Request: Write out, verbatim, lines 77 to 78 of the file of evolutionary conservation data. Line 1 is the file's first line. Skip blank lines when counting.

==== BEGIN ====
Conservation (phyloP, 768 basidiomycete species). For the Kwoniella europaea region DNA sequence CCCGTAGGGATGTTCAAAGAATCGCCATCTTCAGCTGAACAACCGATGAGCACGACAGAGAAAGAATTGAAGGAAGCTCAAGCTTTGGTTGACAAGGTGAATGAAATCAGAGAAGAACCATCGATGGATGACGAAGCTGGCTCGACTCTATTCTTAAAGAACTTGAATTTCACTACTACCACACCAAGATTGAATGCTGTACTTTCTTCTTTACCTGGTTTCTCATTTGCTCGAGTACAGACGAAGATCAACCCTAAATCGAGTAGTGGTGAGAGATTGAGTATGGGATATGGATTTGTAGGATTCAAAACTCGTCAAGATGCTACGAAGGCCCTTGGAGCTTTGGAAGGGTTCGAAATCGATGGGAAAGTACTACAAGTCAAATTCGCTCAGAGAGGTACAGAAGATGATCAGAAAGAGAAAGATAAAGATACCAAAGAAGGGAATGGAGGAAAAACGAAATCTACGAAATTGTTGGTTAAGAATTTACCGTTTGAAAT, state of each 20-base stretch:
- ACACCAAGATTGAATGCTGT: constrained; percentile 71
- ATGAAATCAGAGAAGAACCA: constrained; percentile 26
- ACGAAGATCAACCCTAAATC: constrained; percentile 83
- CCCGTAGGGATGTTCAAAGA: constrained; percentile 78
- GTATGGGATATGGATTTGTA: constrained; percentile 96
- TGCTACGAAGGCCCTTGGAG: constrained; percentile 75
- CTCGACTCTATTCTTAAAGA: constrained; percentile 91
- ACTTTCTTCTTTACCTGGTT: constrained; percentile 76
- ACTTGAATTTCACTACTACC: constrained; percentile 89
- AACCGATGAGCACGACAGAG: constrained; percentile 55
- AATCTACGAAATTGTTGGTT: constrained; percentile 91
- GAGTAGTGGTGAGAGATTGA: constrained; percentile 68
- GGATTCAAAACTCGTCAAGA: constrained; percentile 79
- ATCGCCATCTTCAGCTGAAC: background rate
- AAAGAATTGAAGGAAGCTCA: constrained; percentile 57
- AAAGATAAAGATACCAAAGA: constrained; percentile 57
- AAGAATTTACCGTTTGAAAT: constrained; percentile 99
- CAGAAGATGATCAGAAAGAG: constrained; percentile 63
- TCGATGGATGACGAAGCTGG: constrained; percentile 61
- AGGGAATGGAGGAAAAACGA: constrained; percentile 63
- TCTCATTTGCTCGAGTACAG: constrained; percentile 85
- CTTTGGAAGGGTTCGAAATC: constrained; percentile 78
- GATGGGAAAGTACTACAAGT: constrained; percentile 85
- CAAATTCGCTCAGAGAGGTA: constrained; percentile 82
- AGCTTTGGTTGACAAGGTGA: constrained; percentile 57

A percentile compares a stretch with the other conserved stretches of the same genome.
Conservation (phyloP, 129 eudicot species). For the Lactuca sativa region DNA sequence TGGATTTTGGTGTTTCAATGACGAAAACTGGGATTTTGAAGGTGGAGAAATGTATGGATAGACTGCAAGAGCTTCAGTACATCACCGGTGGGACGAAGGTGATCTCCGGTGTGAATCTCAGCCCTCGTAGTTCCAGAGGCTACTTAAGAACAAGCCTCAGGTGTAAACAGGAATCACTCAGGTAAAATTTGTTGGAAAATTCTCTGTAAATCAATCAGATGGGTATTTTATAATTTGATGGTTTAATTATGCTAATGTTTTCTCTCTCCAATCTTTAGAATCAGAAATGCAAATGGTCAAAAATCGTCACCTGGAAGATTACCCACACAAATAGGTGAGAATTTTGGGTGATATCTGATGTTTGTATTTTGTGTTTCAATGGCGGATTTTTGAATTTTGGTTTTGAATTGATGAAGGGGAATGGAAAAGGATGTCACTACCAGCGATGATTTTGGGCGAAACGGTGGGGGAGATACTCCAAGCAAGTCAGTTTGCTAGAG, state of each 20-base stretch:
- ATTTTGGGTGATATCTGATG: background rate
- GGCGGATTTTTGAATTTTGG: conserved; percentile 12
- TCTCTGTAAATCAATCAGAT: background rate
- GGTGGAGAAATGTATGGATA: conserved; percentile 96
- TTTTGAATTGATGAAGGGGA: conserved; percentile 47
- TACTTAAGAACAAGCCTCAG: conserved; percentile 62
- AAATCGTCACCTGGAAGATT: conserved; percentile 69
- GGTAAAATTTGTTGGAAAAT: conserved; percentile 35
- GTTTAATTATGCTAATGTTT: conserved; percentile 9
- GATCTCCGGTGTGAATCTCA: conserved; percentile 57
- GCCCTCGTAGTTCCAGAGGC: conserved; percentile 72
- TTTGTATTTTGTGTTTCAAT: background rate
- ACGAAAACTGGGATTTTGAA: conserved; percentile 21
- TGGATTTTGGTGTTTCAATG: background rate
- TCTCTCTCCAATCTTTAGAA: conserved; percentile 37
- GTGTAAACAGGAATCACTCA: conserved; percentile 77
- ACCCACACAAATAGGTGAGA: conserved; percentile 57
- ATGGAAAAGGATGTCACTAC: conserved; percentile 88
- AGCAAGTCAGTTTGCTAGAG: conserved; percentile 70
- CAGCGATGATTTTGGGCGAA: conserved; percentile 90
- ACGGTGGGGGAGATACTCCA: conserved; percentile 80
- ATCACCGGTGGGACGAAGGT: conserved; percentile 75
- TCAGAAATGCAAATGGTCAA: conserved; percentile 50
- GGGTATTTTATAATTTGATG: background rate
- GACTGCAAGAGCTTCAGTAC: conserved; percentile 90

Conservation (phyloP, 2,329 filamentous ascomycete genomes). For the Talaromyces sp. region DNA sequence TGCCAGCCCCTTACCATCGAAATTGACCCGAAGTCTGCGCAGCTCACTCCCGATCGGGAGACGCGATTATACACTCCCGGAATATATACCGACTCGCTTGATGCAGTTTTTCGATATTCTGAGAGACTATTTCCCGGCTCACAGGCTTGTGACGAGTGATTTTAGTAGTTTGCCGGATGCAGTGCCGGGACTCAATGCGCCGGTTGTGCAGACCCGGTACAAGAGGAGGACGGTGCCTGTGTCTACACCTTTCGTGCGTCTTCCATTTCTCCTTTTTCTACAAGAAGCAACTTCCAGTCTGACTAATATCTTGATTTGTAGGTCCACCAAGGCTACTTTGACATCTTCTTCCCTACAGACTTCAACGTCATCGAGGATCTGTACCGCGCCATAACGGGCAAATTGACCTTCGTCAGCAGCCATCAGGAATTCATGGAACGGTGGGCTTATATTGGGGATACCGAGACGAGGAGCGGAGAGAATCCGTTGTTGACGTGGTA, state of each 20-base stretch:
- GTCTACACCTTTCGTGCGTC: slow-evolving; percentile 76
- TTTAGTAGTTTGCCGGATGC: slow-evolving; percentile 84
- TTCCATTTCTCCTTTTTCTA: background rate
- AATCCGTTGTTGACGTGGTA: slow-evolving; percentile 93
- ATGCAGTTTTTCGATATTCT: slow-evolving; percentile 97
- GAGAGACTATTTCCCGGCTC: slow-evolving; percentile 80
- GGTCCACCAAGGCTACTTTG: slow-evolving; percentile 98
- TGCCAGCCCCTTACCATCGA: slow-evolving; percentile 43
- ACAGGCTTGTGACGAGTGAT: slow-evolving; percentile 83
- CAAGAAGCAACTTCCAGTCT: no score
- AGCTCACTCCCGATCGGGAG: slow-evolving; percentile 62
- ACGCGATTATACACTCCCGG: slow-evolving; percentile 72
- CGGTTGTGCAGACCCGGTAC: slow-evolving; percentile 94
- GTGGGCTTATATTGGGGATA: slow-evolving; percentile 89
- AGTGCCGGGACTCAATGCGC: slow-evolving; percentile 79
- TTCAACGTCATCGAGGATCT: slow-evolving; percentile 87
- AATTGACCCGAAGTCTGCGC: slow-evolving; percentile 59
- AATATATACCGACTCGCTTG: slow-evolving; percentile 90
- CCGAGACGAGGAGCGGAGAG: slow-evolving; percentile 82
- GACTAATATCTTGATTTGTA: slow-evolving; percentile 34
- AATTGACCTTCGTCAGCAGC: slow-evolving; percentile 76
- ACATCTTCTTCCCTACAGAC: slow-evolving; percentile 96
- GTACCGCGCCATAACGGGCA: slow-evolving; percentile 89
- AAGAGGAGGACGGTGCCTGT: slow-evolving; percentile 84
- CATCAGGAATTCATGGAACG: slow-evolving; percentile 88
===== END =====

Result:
- GTACCGCGCCATAACGGGCA: slow-evolving; percentile 89
- AAGAGGAGGACGGTGCCTGT: slow-evolving; percentile 84